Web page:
[¶7]  In June 2001, Sullivan forwarded a copy of an appraisal of the Porters' property, valuing the property at $250,000, and a letter stating that Sullivan and Andrews planned to "stick to the $350,000 price [they] agreed on."[2]  Merval responded to this correspondence by offering to sell the property to Sullivan and Andrews for $450,000 with a $50,000 down payment.  After the parties were unable to resolve the issues privately, Sullivan and Andrews filed a complaint alleging, among other things, the existence of a contract and promissory estoppel, and requesting specific performance.  The Porters asserted the statute of frauds as an affirmative defense.

[¶8]  The parties agreed to allow the jury to decide whether a contract existed and to have the jury sit in an advisory capacity relating to the statute of frauds, promissory estoppel, and specific performance.  After the close of evidence, the trial court provided instructions to the jury including an ordinary contract instruction articulating the burden of proof for the existence of a contract and the part performance of that contract as a preponderance of the evidence.[3]  The court thereafter instructed that the alternative claim for promissory estoppel required proof by clear and convincing evidence.  Both parties agreed to the court's prepared jury instructions before they were delivered to the jury.

[¶9]  The jury found that the parties entered into a contract for the sale of the farm.  Acting in an advisory capacity, the jury found in favor of Andrews and Sullivan on the issues of the part performance doctrine, promissory estoppel, and specific performance.  Although not bound by the jury's decision, the court concluded that the jury's assessment of the equitable issues was warranted.  The court also found that the evidence at trial established that the parties agreed to a $350,000 purchase price and that the Porters agreed to finance the sale at an interest rate between five and seven percent for a term of between twenty and thirty years.  The court ordered the Porters to execute a purchase and sale agreement for $350,000 to be financed by the Porters unless otherwise agreed, and required them to provide notice of the terms of repayment and interest rate in the range found by the court within ten days of the judgment.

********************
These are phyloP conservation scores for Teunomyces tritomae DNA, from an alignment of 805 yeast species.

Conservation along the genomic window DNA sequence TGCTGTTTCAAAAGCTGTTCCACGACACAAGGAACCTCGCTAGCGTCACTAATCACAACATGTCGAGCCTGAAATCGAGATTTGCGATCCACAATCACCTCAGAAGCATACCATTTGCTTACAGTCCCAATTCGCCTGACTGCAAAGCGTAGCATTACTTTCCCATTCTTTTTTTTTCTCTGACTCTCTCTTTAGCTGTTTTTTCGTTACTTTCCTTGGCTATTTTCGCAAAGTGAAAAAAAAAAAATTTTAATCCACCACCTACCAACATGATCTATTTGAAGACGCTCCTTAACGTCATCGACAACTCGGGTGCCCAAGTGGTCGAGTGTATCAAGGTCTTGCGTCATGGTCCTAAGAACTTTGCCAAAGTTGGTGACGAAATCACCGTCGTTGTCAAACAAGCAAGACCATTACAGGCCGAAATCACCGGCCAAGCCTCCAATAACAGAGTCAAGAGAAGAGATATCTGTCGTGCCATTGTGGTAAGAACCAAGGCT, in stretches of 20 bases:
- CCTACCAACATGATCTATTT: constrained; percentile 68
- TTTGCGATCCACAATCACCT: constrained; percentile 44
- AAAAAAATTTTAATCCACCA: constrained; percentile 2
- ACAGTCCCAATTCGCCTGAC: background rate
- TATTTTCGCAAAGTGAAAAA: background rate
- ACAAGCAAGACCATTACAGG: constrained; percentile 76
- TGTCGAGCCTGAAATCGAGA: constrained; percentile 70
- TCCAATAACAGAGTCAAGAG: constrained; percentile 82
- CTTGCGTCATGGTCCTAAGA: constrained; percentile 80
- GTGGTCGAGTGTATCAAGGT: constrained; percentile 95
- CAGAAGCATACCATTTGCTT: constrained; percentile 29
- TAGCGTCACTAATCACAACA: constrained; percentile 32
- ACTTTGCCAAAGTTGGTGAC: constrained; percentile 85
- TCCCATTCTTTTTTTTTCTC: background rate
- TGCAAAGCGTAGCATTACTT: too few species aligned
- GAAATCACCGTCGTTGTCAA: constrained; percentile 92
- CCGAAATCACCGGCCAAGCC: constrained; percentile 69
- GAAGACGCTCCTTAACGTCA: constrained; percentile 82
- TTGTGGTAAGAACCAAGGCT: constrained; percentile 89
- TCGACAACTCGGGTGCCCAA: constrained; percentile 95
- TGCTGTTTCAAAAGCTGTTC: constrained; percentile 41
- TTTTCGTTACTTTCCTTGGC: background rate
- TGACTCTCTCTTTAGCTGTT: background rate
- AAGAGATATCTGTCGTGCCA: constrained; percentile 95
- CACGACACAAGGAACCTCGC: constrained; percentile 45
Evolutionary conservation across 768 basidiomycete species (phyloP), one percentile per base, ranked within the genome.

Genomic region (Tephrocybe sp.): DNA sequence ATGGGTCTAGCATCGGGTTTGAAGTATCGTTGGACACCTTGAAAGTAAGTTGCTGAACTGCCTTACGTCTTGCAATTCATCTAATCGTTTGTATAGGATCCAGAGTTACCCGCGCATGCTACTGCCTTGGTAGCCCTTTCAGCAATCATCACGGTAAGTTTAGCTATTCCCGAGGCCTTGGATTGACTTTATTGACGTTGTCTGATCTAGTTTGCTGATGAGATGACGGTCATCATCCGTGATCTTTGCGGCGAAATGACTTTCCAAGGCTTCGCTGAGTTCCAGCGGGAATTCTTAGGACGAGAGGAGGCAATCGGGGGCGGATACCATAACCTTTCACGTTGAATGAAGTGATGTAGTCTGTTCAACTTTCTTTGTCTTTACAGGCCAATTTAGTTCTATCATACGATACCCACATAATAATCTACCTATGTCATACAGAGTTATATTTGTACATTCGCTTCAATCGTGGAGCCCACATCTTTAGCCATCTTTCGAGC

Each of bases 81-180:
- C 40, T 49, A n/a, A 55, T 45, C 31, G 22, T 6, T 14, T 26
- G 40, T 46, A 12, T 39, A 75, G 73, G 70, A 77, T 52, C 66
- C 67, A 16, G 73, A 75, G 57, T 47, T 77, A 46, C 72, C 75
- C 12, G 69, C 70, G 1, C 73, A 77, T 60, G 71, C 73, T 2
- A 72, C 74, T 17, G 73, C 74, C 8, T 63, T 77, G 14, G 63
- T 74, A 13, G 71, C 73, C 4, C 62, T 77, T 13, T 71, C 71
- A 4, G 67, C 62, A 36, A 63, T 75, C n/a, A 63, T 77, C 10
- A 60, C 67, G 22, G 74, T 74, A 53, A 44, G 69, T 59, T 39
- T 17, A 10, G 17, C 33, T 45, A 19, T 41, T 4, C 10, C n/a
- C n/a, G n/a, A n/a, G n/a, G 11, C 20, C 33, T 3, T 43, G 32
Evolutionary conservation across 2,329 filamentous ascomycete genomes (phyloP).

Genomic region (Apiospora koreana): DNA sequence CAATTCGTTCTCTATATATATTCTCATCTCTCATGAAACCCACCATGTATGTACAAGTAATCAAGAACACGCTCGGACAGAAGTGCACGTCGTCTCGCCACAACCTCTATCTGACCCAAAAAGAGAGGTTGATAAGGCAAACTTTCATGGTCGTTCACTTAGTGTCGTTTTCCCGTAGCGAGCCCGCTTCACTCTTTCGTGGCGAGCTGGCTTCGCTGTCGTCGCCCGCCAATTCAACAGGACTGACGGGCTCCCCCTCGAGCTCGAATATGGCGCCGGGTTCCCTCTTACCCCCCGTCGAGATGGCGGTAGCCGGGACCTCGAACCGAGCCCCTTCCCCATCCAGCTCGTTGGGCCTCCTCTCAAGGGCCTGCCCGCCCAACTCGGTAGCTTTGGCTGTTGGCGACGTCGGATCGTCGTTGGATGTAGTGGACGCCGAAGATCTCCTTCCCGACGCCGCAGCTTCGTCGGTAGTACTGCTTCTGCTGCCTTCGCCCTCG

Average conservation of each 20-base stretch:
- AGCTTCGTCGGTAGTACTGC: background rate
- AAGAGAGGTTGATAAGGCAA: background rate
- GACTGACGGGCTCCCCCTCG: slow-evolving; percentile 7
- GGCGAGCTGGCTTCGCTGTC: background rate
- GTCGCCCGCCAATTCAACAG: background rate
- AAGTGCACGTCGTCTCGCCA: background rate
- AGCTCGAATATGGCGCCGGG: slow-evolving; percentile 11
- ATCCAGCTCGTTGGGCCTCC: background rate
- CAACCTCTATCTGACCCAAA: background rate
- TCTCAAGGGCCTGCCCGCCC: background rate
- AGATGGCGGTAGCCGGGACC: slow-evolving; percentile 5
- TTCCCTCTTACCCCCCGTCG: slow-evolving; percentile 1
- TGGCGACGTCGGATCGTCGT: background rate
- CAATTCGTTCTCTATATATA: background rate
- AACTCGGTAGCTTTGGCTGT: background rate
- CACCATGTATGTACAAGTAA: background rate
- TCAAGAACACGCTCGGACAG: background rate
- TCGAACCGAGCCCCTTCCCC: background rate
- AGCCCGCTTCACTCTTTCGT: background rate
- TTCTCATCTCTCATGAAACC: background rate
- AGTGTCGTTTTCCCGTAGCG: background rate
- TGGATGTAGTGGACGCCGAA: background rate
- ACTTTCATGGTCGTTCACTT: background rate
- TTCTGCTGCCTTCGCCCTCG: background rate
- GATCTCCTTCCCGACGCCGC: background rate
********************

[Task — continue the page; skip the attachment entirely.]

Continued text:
II.  DISCUSSION

A.      Statute of Frauds

[¶10]  We begin with the axiom that, absent extraordinary circumstances, a contract for the sale of land must be in writing to be enforceable.  33 M.R.S.A. § 51(4) (1999) (statute of frauds).[4]  A transfer of real property without a written instrument may be enforced only if the party seeking to enforce the contract proves by clear and convincing evidence that an oral contract exists and that an exception to the statute of frauds applies.  See Landry v. Landry, 641 A.2d 182, 183 (Me. 1994); Goodwin v. Smith, 89 Me. 506, 508, 36 A. 997, 998 (1897).  One exception to the statute of frauds is found in the part performance doctrine.  Landry, 641 A.2d at 183. 

[¶11]  The part performance doctrine requires the party seeking to enforce the contract to establish both that she acted in partial performance of her contractual duties and that the other party made misrepresentations that induced that partial performance.  Cottle Enters., Inc. v. Town of Farmington, 1997 ME 78, ¶ 17 n.6, 693 A.2d 330, 335-36; Woodbury v. Gardner, 77 Me. 68, 70 (1885).  Thus, to remove the contract from the operation of the statute of frauds pursuant to this doctrine, the party seeking to enforce the contract must establish by clear and convincing evidence[5] (1) that the parties did enter into a contract; (2) that the party seeking to enforce the contract partially performed the contract; and (3) that the performance was induced by the other party's misrepresentations, which may include acquiescence or silence.  Cottle Enters., Inc., 1997 ME 78, ¶ 17 n.6, 693 A.2d at 335-36; Goodwin, 89 Me. at 508, 36 A. at 998; Woodbury, 77 Me. at 70.

1.      Existence of a Contract

[¶12]  Because any action to enforce a contract depends on the existence of the contract itself, we begin by addressing the Porters' argument that there was insufficient evidence for the jury to find the existence of a contract for the sale of their farm to Sullivan and Andrews.  We apply a deferential standard of review to a jury's findings of fact, and we will sustain a jury's verdict if, when viewed in the light most favorable to the plaintiff, there is any credible evidence in the record to support the verdict.  Marquis, 628 A.2d at 648.